as others have said, lateraling from a top m&a law practice to an investment bank was a regular occurrence when the economy was good (i worked at one of GS/MS/JPM, and large proportion of our VPs and EDs were ex-lawyers). that said, making the jump hasnt exactly become easier since the financial crisis.

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Re: Wachtell/Cravath/S&C for transition into i-banking

Postby Anonymous User » Wed Sep 14, 2011 6:10 pm

Anonymous User wrote:
Anonymous User wrote:As a former i-banker, I can tell you that as a law school student you will have to either

a) Go right into banking (look for summer associate opportunities in the coming months because they won't do a lot of 3L hiring, if at all) or
b) Do a few years at a law firm, get an MBA, and then go into i-banking.

I have seen people do it both ways, but those are the only ways.

Nothing you will do at a law firm will train you for the real work of an i-banking associate (excel models 24/7). If you want to do i-banking, its now or never


no banker calls banking "i-banking." care to be more precise about what you did before law school?

as others have said, lateraling from a top m&a law practice to an investment bank was a regular occurrence when the economy was good (i worked at one of GS/MS/JPM, and large proportion of our VPs and EDs were ex-lawyers). that said, making the jump hasnt exactly become easier since the financial crisis.


i am not the original writer of your quoted post, but i have also worked at two of the banks you mentioned, and it is, in fact, often called "ibanking." perhaps other slang terms like IBD are more common, but ibanking is certainly not unheard of.

the few lawyers i know who made the transition got an mba after practicing law at a bigfirm. you really have to be a superstar to go straight from law to banking - i met one who did this and he was from wachtell.

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Re: Wachtell/Cravath/S&C for transition into i-banking

Postby Anonymous User » Wed Sep 14, 2011 6:31 pm

Anonymous User wrote:
Anonymous User wrote:As a former i-banker, I can tell you that as a law school student you will have to either

a) Go right into banking (look for summer associate opportunities in the coming months because they won't do a lot of 3L hiring, if at all) or
b) Do a few years at a law firm, get an MBA, and then go into i-banking.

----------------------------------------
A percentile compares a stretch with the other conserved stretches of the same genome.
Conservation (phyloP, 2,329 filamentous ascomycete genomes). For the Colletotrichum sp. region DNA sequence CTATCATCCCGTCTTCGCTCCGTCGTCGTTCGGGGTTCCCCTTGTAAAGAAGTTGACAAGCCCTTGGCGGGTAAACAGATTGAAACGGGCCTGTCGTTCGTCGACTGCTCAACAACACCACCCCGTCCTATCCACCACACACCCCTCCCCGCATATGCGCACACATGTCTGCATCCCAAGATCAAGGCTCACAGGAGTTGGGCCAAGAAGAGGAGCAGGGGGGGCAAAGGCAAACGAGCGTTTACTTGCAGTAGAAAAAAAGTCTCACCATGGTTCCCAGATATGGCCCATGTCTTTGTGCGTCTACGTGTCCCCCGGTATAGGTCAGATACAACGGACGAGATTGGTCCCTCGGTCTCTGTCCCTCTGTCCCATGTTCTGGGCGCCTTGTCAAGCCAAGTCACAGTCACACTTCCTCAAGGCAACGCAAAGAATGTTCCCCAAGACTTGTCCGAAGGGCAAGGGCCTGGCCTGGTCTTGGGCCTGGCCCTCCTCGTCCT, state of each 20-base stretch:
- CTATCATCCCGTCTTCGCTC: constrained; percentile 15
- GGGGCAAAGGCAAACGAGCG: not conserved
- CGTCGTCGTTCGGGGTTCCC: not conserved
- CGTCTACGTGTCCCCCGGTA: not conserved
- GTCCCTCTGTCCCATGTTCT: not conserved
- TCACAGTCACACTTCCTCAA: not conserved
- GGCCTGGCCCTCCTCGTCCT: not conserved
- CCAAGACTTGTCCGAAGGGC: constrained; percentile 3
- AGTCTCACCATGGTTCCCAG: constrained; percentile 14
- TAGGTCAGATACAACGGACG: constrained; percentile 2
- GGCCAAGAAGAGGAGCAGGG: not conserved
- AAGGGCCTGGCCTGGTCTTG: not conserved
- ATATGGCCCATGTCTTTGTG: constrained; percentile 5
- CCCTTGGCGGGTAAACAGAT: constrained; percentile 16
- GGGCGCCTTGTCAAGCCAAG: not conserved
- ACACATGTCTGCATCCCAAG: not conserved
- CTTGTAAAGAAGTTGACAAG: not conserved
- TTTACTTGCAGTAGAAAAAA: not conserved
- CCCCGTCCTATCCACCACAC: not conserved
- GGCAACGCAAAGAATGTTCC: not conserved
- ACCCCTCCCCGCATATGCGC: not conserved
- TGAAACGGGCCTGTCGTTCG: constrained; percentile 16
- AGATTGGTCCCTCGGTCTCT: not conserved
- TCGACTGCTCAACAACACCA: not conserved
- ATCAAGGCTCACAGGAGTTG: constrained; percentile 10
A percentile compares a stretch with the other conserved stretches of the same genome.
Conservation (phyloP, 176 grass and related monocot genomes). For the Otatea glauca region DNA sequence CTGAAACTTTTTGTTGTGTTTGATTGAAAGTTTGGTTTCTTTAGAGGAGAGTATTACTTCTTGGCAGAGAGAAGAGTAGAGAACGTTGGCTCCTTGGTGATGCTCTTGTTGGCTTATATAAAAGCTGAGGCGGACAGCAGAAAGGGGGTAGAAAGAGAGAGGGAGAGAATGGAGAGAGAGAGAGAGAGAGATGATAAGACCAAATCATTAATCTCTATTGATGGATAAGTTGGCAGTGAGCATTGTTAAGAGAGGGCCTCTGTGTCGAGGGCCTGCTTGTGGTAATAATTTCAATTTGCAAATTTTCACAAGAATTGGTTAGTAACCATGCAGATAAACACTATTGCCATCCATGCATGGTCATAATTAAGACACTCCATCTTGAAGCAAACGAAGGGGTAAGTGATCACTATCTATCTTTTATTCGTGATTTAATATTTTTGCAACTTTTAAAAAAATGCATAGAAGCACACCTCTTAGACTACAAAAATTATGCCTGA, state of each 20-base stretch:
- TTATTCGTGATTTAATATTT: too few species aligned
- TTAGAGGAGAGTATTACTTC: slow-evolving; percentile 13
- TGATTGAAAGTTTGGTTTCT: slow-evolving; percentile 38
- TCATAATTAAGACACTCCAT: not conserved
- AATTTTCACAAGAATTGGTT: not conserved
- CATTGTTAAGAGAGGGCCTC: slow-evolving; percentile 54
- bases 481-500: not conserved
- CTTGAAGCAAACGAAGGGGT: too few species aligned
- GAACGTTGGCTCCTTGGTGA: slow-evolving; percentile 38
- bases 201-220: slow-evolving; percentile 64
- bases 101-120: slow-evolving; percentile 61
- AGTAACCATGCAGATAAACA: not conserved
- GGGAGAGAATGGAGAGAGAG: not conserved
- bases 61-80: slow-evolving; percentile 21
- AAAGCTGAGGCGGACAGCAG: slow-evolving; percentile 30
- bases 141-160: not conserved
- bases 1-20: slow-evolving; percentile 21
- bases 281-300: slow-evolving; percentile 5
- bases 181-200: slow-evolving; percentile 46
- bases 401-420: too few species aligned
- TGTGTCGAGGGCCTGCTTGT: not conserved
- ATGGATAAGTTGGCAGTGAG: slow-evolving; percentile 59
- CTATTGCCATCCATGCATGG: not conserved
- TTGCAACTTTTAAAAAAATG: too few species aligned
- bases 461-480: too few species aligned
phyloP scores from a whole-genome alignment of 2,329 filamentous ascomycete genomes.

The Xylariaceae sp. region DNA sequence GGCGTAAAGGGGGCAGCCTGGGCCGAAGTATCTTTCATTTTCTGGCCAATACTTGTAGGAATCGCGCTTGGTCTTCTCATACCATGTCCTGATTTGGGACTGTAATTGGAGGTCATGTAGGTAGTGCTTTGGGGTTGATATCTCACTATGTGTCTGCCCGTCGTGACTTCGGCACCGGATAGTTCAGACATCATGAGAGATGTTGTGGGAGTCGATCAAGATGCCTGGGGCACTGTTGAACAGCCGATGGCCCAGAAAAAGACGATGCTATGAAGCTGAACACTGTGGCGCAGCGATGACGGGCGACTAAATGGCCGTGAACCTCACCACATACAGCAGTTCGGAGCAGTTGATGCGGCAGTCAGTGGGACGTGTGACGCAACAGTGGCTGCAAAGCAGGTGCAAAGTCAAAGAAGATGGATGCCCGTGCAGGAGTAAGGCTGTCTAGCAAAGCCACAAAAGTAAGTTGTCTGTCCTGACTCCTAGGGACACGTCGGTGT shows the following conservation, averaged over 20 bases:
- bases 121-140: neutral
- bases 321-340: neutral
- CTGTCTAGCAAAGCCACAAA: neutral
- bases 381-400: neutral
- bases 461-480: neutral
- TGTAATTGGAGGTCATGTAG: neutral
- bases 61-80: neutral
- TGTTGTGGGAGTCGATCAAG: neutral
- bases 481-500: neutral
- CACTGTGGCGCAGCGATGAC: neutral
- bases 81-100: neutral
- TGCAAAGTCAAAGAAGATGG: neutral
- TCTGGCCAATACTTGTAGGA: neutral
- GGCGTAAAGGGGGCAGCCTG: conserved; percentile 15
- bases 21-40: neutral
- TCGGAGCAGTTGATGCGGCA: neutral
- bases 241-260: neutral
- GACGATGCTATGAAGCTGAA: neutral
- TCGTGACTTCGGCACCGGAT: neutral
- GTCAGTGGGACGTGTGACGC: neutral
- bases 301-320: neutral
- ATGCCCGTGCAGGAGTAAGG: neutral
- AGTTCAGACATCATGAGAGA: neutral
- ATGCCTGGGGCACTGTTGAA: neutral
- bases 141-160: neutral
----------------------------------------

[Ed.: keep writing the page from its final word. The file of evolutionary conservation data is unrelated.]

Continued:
I have seen people do it both ways, but those are the only ways.

Nothing you will do at a law firm will train you for the real work of an i-banking associate (excel models 24/7). If you want to do i-banking, its now or never


no banker calls banking "i-banking." care to be more precise about what you did before law school?

as others have said, lateraling from a top m&a law practice to an investment bank was a regular occurrence when the economy was good (i worked at one of GS/MS/JPM, and large proportion of our VPs and EDs were ex-lawyers). that said, making the jump hasnt exactly become easier since the financial crisis.



OP here. Seriously, dude? If you want me to be more specific, I worked at a bulge bracket firm in one of their investment banking groups. I called it, "banking, i-banking, IBD, IBK," and a lot of other things I can't write on this board :D I know you wanted me to say that I was in operations at one of those banks (and therefore was making this up), but that's just not the case.

Yes, people have made the jump before, but no bank will take an M&A law firm associate right now when there are a ton of former bankers (who know how to use excel) without jobs. Lawyers don't have the "hard" financial skills they are looking for.

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Re: Wachtell/Cravath/S&C for transition into i-banking

Postby Anonymous User » Sat Aug 24, 2013 3:25 pm

bumping this thread. interested in banking after a few years at a V10.

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Re: Wachtell/Cravath/S&C for transition into i-banking

Postby Anonymous User » Fri Aug 30, 2013 5:17 pm

Bump. Thoughts?

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Re: Wachtell/Cravath/S&C for transition into i-banking

Postby Anonymous User » Sat Jul 12, 2014 7:57 pm

bump. interested about current insights on this.

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Re: Wachtell/Cravath/S&C for transition into i-banking

Postby Anonymous User » Sat Jul 12, 2014 8:03 pm

There's no more money in i-banking. If you have offers from Wachtell, S&C, Cravath, just stay. You'll feel better about yourself after many of those former i-bankers come to you and ask you how to apply to law school.

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Re: Wachtell/Cravath/S&C for transition into i-banking

Postby Anonymous User » Sat Jul 12, 2014 8:41 pm

I am a litigator so ignore the obvious ignorance here but what exactly do I bankers do?

It seems like corporate attorneys do a lot of the work putting deals together. Do bankers just set the parameters and then tell lawyers to get it done?

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Re: Wachtell/Cravath/S&C for transition into i-banking

Postby Anonymous User » Sat Jul 12, 2014 8:59 pm

Anonymous User wrote:I am a litigator so ignore the obvious ignorance here but what exactly do I bankers do?

It seems like corporate attorneys do a lot of the work putting deals together. Do bankers just set the parameters and then tell lawyers to get it done?


The banks advise on financing and feasibility. There's a lot of economics and a lot of time spent "pitching" transactions done by the bankers - true whether those transactions are capital raising (finance, capital markets, etc. - often involving connection those wishing to raise capital with those with capital to spend) or capital spending (acquisitions, etc. - modeling businesses, "synergies," arranging financing, etc.). In all cases the role of the lawyers is a mix of compliance (highly regulated industry, SEC requirements, antitrust concerns, etc.) and strategy (board voting, poison pills, tax strategies, etc.).

Basically, if you're a company and have a lot of cash, you'll want M&A bankers advising you and helping arrange the financing, and you'll need lawyers to navigate the regulatory playing field and mitigate risk.

Barbarians at the Gates gives you a good sense for how so many parties can be so involved, and the various roles of everyone. Well worth the read.

My practice is capital markets, and it's clear that the bankers I work with are spending a LOT of time on excel, in calls with other finance professionals working on trade details, looking up prices/quotes on bloomberg, following markets, etc.